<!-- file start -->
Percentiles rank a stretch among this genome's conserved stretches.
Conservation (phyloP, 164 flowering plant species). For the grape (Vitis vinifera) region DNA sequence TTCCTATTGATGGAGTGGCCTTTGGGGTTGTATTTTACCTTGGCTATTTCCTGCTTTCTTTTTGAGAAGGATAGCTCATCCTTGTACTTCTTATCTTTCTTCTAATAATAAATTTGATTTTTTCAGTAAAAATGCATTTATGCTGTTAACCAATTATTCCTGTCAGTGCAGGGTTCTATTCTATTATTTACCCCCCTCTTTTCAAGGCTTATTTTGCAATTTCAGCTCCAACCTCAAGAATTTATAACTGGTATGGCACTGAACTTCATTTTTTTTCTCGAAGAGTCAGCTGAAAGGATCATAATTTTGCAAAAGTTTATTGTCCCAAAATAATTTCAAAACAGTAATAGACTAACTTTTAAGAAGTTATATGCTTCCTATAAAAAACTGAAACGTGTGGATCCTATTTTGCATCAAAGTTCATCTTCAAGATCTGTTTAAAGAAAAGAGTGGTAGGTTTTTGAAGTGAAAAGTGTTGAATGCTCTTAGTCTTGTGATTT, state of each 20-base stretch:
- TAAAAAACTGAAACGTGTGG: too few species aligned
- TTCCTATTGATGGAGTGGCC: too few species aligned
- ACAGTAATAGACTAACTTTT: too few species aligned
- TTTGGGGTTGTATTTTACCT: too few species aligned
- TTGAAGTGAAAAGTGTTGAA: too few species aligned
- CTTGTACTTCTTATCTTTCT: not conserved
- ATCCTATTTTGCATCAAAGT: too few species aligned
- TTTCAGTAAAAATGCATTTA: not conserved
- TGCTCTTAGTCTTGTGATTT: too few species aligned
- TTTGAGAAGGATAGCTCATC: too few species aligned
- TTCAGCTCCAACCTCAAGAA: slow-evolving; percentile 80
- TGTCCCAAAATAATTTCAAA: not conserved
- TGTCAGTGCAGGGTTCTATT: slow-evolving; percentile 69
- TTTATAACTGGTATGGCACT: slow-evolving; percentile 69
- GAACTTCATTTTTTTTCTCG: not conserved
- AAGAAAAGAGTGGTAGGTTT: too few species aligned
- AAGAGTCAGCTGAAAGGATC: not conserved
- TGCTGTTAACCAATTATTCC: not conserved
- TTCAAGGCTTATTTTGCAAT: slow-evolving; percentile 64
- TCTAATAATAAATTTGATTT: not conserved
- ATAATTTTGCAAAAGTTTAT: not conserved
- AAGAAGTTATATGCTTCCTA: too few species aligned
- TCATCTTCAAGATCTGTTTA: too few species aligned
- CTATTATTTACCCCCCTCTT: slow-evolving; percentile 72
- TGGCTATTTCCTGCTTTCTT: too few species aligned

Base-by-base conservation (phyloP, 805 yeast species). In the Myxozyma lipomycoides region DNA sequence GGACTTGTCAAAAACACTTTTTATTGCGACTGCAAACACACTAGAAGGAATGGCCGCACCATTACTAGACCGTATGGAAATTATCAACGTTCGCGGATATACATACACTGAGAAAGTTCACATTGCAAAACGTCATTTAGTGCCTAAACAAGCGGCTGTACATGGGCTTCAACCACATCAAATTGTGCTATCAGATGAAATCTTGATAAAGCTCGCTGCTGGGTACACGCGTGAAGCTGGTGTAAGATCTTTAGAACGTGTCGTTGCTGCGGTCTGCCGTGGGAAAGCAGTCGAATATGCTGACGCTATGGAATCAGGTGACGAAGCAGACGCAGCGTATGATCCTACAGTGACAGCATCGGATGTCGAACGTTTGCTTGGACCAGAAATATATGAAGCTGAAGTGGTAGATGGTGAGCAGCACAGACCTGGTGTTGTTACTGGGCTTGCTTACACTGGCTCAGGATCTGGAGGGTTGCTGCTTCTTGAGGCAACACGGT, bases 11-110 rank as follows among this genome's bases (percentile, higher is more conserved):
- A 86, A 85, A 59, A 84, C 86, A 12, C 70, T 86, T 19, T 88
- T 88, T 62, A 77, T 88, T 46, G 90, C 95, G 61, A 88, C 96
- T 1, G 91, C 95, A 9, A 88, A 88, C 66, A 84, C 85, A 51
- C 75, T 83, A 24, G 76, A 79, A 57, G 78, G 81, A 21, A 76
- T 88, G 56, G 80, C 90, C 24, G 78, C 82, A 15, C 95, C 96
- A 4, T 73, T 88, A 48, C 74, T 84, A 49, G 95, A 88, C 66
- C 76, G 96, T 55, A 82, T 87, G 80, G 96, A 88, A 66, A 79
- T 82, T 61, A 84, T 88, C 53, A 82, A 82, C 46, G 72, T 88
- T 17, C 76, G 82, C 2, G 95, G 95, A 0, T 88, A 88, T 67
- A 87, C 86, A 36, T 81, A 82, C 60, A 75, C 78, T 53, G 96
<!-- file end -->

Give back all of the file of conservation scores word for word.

Percentiles rank a stretch among this genome's conserved stretches.
Conservation (phyloP, 164 flowering plant species). For the grape (Vitis vinifera) region DNA sequence TTCCTATTGATGGAGTGGCCTTTGGGGTTGTATTTTACCTTGGCTATTTCCTGCTTTCTTTTTGAGAAGGATAGCTCATCCTTGTACTTCTTATCTTTCTTCTAATAATAAATTTGATTTTTTCAGTAAAAATGCATTTATGCTGTTAACCAATTATTCCTGTCAGTGCAGGGTTCTATTCTATTATTTACCCCCCTCTTTTCAAGGCTTATTTTGCAATTTCAGCTCCAACCTCAAGAATTTATAACTGGTATGGCACTGAACTTCATTTTTTTTCTCGAAGAGTCAGCTGAAAGGATCATAATTTTGCAAAAGTTTATTGTCCCAAAATAATTTCAAAACAGTAATAGACTAACTTTTAAGAAGTTATATGCTTCCTATAAAAAACTGAAACGTGTGGATCCTATTTTGCATCAAAGTTCATCTTCAAGATCTGTTTAAAGAAAAGAGTGGTAGGTTTTTGAAGTGAAAAGTGTTGAATGCTCTTAGTCTTGTGATTT, state of each 20-base stretch:
- TAAAAAACTGAAACGTGTGG: too few species aligned
- TTCCTATTGATGGAGTGGCC: too few species aligned
- ACAGTAATAGACTAACTTTT: too few species aligned
- TTTGGGGTTGTATTTTACCT: too few species aligned
- TTGAAGTGAAAAGTGTTGAA: too few species aligned
- CTTGTACTTCTTATCTTTCT: not conserved
- ATCCTATTTTGCATCAAAGT: too few species aligned
- TTTCAGTAAAAATGCATTTA: not conserved
- TGCTCTTAGTCTTGTGATTT: too few species aligned
- TTTGAGAAGGATAGCTCATC: too few species aligned
- TTCAGCTCCAACCTCAAGAA: slow-evolving; percentile 80
- TGTCCCAAAATAATTTCAAA: not conserved
- TGTCAGTGCAGGGTTCTATT: slow-evolving; percentile 69
- TTTATAACTGGTATGGCACT: slow-evolving; percentile 69
- GAACTTCATTTTTTTTCTCG: not conserved
- AAGAAAAGAGTGGTAGGTTT: too few species aligned
- AAGAGTCAGCTGAAAGGATC: not conserved
- TGCTGTTAACCAATTATTCC: not conserved
- TTCAAGGCTTATTTTGCAAT: slow-evolving; percentile 64
- TCTAATAATAAATTTGATTT: not conserved
- ATAATTTTGCAAAAGTTTAT: not conserved
- AAGAAGTTATATGCTTCCTA: too few species aligned
- TCATCTTCAAGATCTGTTTA: too few species aligned
- CTATTATTTACCCCCCTCTT: slow-evolving; percentile 72
- TGGCTATTTCCTGCTTTCTT: too few species aligned

Base-by-base conservation (phyloP, 805 yeast species). In the Myxozyma lipomycoides region DNA sequence GGACTTGTCAAAAACACTTTTTATTGCGACTGCAAACACACTAGAAGGAATGGCCGCACCATTACTAGACCGTATGGAAATTATCAACGTTCGCGGATATACATACACTGAGAAAGTTCACATTGCAAAACGTCATTTAGTGCCTAAACAAGCGGCTGTACATGGGCTTCAACCACATCAAATTGTGCTATCAGATGAAATCTTGATAAAGCTCGCTGCTGGGTACACGCGTGAAGCTGGTGTAAGATCTTTAGAACGTGTCGTTGCTGCGGTCTGCCGTGGGAAAGCAGTCGAATATGCTGACGCTATGGAATCAGGTGACGAAGCAGACGCAGCGTATGATCCTACAGTGACAGCATCGGATGTCGAACGTTTGCTTGGACCAGAAATATATGAAGCTGAAGTGGTAGATGGTGAGCAGCACAGACCTGGTGTTGTTACTGGGCTTGCTTACACTGGCTCAGGATCTGGAGGGTTGCTGCTTCTTGAGGCAACACGGT, bases 11-110 rank as follows among this genome's bases (percentile, higher is more conserved):
- A 86, A 85, A 59, A 84, C 86, A 12, C 70, T 86, T 19, T 88
- T 88, T 62, A 77, T 88, T 46, G 90, C 95, G 61, A 88, C 96
- T 1, G 91, C 95, A 9, A 88, A 88, C 66, A 84, C 85, A 51
- C 75, T 83, A 24, G 76, A 79, A 57, G 78, G 81, A 21, A 76
- T 88, G 56, G 80, C 90, C 24, G 78, C 82, A 15, C 95, C 96
- A 4, T 73, T 88, A 48, C 74, T 84, A 49, G 95, A 88, C 66
- C 76, G 96, T 55, A 82, T 87, G 80, G 96, A 88, A 66, A 79
- T 82, T 61, A 84, T 88, C 53, A 82, A 82, C 46, G 72, T 88
- T 17, C 76, G 82, C 2, G 95, G 95, A 0, T 88, A 88, T 67
- A 87, C 86, A 36, T 81, A 82, C 60, A 75, C 78, T 53, G 96